"Landing at Kennedy Airport from Hong Kong was, as I’ve argued before, like going from the Jetsons to the Flintstones."
--December 24, 2008
"A few weeks ago, my wife and I flew from New York’s Kennedy Airport to Singapore. In J.F.K.’s waiting lounge we could barely find a place to sit. Eighteen hours later, we landed at Singapore’s ultramodern airport, with free Internet portals and children’s play zones throughout. We felt, as we have before, like we had just flown from the Flintstones to the Jetsons."
--May 4, 2008
"Look at our infrastructure. It’s not just the bridge that fell in my hometown, Minneapolis. Fly from Zurich’s ultramodern airport to La Guardia’s dump. It is like flying from the Jetsons to the Flintstones."
--September 30, 2007
"With all due respect to the U.S. military, and the brave men and women who fought here, this contest was surely one of the most unequal wars in the history of warfare. In socioeconomic terms, we were at war with the Flintstones."
--May 21, 2003
"For all the talk about the vaunted Afghan fighters, this was a war between the Jetsons and the Flintstones -- and the Jetsons won and the Flintstones know it."
--January 6, 2002
What's the meaning of Thomas L. Friedman's obsession with America's modern stone age family? It appears that the Times columnist sees them as an ongoing, all-purpose metaphor for a decaying society.
In today's column, Friedman cites the dingy terminals, the lack of WiFi, the $3 cost of a luggage cart, the messy Amtrak platforms at Penn Station, all as reasons for his very foul pre-Christmas mood. These matters of considerable inconvenience and annoyance have led Friedman to conclude that our entire country needs a "reboot" to rid us of our current problems.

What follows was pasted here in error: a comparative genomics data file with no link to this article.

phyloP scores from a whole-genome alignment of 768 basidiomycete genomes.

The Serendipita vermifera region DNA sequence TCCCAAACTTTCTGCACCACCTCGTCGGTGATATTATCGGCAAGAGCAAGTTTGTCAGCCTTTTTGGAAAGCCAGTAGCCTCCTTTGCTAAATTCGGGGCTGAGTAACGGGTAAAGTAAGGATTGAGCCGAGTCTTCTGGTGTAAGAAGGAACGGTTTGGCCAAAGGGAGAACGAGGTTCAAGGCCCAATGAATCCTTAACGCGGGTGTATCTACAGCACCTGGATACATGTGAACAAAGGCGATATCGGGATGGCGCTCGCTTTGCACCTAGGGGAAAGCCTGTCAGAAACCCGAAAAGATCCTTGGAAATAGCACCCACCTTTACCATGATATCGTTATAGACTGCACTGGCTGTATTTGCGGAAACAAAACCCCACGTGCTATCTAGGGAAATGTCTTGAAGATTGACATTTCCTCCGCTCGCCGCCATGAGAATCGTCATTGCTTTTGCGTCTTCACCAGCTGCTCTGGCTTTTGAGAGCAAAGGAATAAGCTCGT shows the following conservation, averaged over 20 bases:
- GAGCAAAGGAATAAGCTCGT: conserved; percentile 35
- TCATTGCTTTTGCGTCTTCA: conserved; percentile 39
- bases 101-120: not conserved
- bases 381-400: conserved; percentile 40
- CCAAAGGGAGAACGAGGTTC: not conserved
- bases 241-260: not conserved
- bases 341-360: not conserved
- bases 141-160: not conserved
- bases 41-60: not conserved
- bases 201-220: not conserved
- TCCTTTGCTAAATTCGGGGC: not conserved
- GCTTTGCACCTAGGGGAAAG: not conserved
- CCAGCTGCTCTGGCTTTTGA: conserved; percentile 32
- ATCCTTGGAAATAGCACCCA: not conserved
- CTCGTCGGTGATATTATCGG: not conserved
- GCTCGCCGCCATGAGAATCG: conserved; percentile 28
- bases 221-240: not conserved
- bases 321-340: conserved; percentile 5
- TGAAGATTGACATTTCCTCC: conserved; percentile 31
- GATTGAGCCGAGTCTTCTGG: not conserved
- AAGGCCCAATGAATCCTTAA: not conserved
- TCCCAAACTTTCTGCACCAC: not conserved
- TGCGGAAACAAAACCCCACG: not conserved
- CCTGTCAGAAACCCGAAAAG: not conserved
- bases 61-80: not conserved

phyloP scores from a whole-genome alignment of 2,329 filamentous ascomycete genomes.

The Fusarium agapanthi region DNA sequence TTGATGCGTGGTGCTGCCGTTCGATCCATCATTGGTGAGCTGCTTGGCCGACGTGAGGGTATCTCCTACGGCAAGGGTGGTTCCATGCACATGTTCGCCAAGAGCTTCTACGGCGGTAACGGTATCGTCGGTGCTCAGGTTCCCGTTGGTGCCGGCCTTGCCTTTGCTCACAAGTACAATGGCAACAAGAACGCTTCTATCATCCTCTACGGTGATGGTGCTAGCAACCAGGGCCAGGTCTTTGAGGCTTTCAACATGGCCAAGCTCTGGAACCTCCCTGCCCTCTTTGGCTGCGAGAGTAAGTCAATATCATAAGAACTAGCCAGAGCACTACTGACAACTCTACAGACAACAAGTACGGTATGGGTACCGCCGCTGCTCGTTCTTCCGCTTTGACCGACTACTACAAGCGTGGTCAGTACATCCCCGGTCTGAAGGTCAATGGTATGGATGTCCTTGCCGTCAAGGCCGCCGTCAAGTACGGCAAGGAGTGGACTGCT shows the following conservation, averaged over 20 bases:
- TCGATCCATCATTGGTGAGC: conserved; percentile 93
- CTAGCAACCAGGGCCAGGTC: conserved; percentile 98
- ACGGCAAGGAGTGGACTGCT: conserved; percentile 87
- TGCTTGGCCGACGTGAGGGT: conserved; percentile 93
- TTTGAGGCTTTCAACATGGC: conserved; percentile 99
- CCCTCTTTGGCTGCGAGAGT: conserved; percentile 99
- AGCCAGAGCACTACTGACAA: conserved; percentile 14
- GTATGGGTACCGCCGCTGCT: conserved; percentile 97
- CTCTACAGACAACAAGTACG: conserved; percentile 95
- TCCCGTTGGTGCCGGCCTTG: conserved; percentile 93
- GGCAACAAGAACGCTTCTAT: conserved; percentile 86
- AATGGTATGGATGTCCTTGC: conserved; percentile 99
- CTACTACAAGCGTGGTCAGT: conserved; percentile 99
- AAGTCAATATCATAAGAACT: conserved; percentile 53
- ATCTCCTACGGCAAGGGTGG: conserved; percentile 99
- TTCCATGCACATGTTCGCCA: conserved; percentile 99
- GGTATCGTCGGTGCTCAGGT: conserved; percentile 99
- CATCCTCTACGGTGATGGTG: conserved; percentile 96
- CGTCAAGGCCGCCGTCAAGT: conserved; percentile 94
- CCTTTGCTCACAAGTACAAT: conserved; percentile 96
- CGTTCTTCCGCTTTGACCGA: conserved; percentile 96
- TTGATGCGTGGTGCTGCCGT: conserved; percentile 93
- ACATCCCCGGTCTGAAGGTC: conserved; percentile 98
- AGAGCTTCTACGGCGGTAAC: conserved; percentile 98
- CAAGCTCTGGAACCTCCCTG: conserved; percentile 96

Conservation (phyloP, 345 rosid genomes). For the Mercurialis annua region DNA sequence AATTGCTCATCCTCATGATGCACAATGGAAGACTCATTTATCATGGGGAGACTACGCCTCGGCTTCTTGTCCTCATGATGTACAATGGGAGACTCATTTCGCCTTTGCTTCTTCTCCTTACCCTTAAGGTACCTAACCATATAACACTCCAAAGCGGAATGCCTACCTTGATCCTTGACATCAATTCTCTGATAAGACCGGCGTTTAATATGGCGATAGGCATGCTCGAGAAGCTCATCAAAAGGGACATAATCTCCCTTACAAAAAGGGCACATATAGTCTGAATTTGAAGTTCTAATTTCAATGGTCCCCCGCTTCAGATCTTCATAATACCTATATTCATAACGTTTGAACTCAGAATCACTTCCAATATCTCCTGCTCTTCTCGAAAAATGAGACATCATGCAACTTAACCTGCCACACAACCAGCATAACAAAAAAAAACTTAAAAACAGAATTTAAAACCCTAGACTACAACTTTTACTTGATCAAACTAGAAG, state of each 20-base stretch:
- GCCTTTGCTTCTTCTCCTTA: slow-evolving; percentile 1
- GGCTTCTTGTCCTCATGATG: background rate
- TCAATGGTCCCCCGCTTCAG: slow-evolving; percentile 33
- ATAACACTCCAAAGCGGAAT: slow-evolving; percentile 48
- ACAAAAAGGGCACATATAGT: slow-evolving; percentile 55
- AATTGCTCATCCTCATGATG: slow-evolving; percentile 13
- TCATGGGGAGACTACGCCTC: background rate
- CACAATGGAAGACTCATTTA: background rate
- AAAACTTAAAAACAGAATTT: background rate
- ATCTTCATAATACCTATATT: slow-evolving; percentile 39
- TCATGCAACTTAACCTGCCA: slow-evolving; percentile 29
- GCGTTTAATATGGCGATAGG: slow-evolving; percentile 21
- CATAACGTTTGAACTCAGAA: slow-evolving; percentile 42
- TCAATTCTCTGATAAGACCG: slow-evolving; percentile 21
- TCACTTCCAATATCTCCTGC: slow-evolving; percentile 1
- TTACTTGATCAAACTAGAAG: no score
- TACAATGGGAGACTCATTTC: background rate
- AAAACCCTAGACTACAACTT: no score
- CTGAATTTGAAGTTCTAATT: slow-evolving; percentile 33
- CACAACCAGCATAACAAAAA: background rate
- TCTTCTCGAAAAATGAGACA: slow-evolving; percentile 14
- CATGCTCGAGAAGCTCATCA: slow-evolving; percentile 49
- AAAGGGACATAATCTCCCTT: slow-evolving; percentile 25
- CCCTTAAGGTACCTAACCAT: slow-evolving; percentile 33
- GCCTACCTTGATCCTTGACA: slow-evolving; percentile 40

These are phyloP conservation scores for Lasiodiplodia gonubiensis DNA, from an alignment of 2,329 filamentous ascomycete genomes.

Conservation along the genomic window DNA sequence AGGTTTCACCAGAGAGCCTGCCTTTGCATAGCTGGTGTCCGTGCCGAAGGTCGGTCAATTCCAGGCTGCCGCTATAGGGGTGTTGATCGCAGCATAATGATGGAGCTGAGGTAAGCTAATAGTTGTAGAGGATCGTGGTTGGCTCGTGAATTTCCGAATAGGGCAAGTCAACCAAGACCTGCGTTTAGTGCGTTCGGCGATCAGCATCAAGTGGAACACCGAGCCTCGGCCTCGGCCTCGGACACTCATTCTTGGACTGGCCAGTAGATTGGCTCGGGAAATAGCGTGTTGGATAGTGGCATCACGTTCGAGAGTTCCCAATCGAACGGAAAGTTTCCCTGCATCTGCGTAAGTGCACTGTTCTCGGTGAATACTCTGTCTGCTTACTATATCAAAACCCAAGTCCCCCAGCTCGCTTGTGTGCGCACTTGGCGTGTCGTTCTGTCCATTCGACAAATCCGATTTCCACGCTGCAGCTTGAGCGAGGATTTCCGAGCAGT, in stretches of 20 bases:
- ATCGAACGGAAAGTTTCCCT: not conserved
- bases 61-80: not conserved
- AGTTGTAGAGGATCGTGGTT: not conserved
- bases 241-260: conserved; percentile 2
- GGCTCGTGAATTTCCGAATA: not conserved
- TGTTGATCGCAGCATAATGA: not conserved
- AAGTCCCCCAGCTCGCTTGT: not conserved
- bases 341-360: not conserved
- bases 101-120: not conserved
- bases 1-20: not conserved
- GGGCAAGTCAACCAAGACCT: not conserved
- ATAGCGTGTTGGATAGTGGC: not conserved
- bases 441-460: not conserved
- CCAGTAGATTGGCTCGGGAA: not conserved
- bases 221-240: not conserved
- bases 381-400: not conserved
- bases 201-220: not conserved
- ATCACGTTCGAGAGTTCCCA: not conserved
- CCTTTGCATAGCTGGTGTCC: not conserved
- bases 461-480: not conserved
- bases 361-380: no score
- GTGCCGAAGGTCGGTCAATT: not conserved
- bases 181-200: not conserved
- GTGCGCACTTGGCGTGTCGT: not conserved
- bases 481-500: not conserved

"My fellow Americans," Friedman writes, forgetting for a moment that he is not the President of the United States, "we can't continue in this mode of 'Dumb as we wanna be.'"
Friedman, made quite miserable by the fact that his cell phone service went out three times last week on the Acela train to Washington, goes on:
To top it off, we’ve fallen into a trend of diverting and rewarding the best of our collective I.Q. to people doing financial engineering rather than real engineering. These rocket scientists and engineers were designing complex financial instruments to make money out of money — rather than designing cars, phones, computers, teaching tools, Internet programs and medical equipment that could improve the lives and productivity of millions.
For all these reasons, our present crisis is not just a financial meltdown crying out for a cash injection. We are in much deeper trouble. In fact, we as a country have become General Motors — as a result of our national drift. Look in the mirror: G.M. is us.
Maybe Friedman should consider switching his phone service before declaring the entire nation as equivalent to a failed auto company.
Of course, America isn't all bad, Friedman says. We don't censor our newspapers the way China does. "Censorship restricts your people's imaginations," he writes. "That's really, really dumb."
Yes it is. Really, really, really dumb.
"Obama needs to lead us on a journey to rediscover, rebuild and reinvent our own backyard," Friedman concludes. If Obama's paying attention, he knows what Friedman means. He wants the JFK international terminal cleaned up pronto Tonto, an immediate overhaul of Penn Station, and universal WiFi everywhere he travels. Everything else can wait.